University of California, Charles E. Young Research Library
Los Angeles, California
Square Footage: 60,000
LEED: Gold CI
Awards: 2012, Design Award, Southern California Development Forum (SCDF)
Designed in the 1960s by renowned architect A. Quincy Jones, the Charles E. Young Research Library serves as the primary library for UCLA graduate students and faculty in humanities and social sciences, and it houses the administrative offices of the UCLA library system. The building required modifications to support the changing needs of teaching and scholarship, while enhancing the physical experience of the library and making its resources available to a wider audience.
The building renovation called for a design that would meet the needs of multiple user types, expand the library’s offerings, and upgrade the library’s physical environment. A key organizing element is the new central circulation spine dubbed “The Street” that runs through the main floor, with program spaces that branch off of it. The largest of these spaces is the open Research Commons which provides 22 technology-enabled workstations, each with wireless capabilities and display screens, to encourage interdisciplinary collaboration for small or large groups. Other new spaces include a formal reading room, group study rooms, a conference space, exhibit areas, and a café.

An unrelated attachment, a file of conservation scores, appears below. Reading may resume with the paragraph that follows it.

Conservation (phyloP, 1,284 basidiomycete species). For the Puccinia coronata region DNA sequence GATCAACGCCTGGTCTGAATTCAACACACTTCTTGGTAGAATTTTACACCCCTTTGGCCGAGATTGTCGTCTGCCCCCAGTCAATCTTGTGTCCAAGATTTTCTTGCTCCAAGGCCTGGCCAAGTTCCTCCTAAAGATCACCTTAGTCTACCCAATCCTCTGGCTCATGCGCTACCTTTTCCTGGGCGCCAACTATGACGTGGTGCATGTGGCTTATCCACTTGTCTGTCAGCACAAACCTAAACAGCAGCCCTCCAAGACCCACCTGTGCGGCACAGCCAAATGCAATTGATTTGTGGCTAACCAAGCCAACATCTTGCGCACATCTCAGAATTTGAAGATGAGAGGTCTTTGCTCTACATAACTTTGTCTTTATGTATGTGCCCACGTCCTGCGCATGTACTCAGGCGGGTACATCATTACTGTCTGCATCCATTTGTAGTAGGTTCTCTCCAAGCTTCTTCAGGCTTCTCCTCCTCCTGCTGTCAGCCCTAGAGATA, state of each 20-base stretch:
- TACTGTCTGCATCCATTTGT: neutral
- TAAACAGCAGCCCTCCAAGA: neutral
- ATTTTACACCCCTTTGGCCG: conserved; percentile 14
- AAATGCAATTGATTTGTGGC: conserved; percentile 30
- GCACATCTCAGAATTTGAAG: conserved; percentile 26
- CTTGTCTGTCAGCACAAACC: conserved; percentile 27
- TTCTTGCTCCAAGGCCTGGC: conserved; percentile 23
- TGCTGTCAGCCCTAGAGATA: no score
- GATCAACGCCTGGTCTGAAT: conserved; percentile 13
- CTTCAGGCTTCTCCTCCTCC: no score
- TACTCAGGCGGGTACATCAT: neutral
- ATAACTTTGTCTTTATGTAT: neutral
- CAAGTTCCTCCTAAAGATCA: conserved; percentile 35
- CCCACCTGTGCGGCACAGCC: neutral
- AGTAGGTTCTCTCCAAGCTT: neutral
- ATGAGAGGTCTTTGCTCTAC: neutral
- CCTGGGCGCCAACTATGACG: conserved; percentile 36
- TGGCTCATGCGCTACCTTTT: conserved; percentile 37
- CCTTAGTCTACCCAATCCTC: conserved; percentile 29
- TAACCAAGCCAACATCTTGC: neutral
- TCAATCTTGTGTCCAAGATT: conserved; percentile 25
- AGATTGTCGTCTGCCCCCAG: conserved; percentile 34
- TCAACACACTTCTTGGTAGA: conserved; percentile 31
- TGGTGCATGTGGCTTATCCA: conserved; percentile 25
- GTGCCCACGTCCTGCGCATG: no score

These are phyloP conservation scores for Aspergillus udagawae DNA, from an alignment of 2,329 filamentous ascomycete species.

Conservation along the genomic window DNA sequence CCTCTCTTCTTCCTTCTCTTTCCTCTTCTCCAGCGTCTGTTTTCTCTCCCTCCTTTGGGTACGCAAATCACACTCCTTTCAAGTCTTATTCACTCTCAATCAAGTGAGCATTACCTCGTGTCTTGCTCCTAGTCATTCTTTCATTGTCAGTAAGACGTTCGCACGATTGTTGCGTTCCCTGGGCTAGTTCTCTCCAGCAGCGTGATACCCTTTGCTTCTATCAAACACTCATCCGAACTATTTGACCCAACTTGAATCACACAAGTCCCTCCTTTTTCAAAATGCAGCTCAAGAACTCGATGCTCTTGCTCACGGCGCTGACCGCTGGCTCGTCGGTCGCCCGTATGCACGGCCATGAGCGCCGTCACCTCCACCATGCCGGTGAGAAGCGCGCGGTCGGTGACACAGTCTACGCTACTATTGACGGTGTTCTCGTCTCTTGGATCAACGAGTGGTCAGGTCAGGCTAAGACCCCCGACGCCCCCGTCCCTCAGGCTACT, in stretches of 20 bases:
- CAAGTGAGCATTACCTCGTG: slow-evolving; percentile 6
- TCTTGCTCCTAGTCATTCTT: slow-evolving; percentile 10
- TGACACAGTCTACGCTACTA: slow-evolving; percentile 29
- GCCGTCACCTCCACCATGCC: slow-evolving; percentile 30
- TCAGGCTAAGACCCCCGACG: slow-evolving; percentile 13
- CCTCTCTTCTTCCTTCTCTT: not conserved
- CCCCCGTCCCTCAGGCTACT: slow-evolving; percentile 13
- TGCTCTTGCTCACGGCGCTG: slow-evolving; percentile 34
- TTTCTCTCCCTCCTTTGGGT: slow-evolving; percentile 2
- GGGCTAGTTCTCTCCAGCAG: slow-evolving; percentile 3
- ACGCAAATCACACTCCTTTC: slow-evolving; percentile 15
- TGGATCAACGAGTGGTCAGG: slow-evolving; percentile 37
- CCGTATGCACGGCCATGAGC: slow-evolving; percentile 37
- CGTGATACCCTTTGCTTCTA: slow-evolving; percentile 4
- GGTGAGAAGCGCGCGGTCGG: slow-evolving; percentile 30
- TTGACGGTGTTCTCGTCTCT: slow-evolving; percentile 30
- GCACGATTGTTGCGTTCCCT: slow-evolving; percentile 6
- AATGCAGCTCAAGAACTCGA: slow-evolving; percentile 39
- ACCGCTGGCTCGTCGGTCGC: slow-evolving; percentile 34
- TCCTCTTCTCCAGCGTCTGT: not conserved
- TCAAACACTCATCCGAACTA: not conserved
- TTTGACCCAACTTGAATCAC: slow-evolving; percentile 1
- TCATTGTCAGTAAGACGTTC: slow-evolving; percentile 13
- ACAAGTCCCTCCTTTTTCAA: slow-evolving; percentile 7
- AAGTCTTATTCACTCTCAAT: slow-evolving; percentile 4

The entrance is lined with LCD screens flicking through a calendar of upcoming events and important announcements. Students take advantage of an automated self-checkout station, a laptop lending desk, and even a small coffee shop.
In the new Research Commons, clusters of couches in neon green and orange form “pods,” small collaborative spaces each with a large LCD screen and a plethora of electrical outlets. Each pod includes laptop connectors that enable students to switch between displaying the output of one laptop to another with the push of a button.